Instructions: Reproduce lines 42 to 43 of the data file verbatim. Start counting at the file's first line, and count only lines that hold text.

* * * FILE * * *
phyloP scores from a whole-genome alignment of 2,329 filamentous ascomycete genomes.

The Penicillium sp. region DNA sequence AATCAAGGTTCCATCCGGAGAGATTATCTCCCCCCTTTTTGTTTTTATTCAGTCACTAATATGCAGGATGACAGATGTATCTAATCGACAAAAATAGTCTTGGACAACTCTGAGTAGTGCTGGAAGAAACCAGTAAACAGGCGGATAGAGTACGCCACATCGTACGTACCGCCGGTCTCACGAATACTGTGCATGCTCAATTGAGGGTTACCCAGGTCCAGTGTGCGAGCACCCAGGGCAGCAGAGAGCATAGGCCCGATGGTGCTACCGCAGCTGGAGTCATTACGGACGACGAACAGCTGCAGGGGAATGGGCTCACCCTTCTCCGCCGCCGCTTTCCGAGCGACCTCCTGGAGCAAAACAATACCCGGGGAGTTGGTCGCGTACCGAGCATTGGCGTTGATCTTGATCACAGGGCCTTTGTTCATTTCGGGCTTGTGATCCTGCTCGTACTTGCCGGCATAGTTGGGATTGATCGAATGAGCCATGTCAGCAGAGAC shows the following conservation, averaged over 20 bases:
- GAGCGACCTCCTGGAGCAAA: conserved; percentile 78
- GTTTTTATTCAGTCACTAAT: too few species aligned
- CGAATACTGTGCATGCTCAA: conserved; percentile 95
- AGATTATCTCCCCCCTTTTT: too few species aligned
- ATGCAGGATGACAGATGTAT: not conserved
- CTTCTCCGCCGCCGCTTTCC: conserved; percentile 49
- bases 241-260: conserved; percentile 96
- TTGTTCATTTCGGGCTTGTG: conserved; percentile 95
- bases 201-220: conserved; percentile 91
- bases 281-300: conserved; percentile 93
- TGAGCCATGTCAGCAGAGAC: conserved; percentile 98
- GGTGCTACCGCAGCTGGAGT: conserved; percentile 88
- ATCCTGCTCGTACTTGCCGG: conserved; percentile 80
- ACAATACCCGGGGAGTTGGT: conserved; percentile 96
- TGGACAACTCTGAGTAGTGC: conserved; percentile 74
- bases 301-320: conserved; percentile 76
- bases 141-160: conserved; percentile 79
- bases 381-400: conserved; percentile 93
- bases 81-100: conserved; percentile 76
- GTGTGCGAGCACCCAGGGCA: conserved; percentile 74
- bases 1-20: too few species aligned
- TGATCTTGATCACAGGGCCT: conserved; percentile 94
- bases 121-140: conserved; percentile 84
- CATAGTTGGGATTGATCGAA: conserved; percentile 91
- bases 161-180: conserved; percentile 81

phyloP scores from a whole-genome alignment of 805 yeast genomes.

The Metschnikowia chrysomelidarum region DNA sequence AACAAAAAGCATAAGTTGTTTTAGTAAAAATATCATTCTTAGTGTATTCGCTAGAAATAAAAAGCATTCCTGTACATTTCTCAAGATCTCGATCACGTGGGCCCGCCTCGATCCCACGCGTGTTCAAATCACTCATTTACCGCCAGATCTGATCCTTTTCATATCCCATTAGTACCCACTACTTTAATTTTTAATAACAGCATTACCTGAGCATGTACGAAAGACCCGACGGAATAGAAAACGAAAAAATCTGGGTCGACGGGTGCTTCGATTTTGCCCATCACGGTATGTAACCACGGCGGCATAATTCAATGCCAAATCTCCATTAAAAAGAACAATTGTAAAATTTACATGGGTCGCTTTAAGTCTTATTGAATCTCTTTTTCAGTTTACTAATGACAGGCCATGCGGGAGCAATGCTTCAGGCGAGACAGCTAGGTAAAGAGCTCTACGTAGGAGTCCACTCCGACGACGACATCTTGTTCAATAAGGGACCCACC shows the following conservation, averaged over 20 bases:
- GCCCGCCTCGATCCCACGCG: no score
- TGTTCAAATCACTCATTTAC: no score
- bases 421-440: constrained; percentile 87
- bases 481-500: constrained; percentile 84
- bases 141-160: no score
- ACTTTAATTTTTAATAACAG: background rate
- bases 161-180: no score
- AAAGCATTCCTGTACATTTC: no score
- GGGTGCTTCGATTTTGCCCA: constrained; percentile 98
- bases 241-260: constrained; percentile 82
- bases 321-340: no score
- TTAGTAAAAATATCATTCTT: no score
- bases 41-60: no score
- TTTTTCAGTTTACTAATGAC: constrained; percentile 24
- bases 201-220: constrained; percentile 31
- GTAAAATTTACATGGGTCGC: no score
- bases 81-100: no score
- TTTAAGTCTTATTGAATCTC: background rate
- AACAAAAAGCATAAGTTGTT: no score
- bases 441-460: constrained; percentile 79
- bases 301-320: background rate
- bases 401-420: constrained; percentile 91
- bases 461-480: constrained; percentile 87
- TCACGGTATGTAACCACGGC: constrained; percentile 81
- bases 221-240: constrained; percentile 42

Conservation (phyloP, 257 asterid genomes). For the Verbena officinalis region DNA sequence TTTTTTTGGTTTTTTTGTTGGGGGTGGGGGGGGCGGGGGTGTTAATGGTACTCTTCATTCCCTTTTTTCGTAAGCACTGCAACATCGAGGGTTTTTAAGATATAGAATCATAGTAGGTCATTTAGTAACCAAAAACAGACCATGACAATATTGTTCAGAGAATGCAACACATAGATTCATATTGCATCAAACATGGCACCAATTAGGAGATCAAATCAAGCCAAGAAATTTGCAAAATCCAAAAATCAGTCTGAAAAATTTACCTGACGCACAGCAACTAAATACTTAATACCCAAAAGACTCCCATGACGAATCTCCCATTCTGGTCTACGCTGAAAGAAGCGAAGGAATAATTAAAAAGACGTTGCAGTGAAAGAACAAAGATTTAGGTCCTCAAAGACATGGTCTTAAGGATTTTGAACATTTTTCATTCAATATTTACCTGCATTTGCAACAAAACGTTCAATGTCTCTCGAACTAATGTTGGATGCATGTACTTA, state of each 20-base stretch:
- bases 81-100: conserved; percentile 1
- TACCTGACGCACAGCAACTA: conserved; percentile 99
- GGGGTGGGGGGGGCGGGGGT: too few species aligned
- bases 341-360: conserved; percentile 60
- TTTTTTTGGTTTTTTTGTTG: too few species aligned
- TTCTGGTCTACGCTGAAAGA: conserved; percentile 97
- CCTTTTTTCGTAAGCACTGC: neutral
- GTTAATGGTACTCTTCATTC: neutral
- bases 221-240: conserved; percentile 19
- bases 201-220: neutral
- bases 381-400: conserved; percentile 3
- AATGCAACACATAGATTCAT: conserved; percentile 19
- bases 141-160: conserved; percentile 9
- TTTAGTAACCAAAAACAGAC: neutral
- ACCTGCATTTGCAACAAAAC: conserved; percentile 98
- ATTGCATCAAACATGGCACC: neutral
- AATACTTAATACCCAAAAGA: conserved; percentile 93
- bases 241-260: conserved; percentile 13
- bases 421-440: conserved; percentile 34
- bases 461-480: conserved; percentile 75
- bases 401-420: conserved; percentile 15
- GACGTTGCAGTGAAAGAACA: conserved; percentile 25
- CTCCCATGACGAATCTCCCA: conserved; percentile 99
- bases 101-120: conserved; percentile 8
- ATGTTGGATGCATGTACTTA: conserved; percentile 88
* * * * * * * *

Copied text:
- bases 41-60: no score
- TTTTTCAGTTTACTAATGAC: constrained; percentile 24